Turkish president calls Palestinian and Israeli leaders to express concern over tensions in Jerusalem
Turkish President Recep Tayyip Erdogan on Thursday discussed growing tensions in Jerusalem with Palestinian and Israeli presidents, following the new Israeli restrictions on Palestinians' entry into Al-Aqsa Mosque.
Erdogan called President Mahmoud Abbas early Thursday morning, according to sources from the Turkish president’s office, and expressed his concerns to his Palestinian counterpart
"Any restriction on Muslims entering Al-Aqsa Mosque is unacceptable," Erdogan said. "The protection of the Islamic character and sanctity of Al-Quds [Jerusalem] and Al-Haram al-Sharif [Al-Aqsa Mosque complex] is important for the whole Muslim world."
Israeli authorities closed down the Al-Aqsa compound and cancelled the weekly Friday prayers for the first time in nearly five decades, following a shootout last week that left three Palestinians and two Israeli policemen dead near the flashpoint holy site in East Jerusalem.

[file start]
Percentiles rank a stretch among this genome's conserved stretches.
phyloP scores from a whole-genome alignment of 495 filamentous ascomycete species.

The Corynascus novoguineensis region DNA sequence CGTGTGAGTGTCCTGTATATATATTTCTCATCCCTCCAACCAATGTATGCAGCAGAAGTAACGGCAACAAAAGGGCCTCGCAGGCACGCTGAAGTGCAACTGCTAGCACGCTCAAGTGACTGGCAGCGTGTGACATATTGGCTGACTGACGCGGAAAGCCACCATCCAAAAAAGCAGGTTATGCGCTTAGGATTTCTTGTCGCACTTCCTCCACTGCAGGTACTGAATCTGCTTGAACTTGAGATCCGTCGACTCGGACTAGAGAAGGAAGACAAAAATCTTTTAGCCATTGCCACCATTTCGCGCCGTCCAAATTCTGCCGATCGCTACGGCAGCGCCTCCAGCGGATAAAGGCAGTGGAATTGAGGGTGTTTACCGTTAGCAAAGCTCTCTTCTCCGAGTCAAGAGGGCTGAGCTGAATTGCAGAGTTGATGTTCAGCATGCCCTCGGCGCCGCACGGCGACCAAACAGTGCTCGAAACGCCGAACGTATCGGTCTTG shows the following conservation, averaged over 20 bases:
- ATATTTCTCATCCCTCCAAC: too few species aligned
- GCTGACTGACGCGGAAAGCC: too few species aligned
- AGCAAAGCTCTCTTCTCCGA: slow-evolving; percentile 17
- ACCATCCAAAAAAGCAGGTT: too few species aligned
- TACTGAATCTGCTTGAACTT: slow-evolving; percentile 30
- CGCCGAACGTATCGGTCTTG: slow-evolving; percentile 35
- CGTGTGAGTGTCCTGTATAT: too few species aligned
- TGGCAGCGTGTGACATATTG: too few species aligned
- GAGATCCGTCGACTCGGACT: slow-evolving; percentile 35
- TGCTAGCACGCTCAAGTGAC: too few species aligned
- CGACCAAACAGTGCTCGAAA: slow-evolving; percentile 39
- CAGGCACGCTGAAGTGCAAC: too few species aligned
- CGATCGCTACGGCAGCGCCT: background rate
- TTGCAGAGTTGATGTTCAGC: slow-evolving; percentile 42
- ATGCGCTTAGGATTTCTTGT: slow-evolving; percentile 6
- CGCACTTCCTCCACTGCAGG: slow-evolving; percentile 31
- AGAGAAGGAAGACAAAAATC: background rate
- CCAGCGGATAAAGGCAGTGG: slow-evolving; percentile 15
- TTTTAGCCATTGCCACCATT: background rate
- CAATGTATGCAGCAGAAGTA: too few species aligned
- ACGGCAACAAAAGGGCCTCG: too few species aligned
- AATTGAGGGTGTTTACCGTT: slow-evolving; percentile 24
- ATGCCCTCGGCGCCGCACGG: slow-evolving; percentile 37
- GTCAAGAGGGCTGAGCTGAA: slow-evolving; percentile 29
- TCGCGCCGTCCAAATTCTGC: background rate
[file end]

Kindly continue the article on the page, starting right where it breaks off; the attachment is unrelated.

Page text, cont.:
Palestinian news agency WAFA said that during the phone call, Abbas asked Erdogan to request the U.S. to put pressure on Israel, so that it backs down from its latest restriction on Al-Aqsa Mosque.
Erdogan later called Israeli President Reuven Rivlin and expressed regret over the loss of life during the incident, according to presidential sources.
He told Rivlin that Muslims should be able to enter Al-Aqsa without any restrictions, within the framework of freedom of religion and worship.
Rivlin said the measures were put in place for security purposes and assured Erdogan that there would be no change in the status of Haram al-Sharif and that religious freedoms would not be restricted.
On Wednesday, Israeli soldiers wounded nine Palestinians and arrested four others during protests against the closure.
Protests began on Sunday after the mosque's leadership called on worshipers to boycott new metal detectors installed at the mosque's entrances.
Israel has defended the move, claiming they were no different from security measures at other holy sites around the world.
Israel occupied East Jerusalem during the 1967 Middle East War. It later annexed the city in 1980, claiming all of Jerusalem as the Jewish state’s "eternal" capital -- a move never recognized by the international community.
Sacred to Muslims, Jews, and Christians, Jerusalem is home to the Al-Aqsa Mosque, which for Muslims represents the world's third holiest site.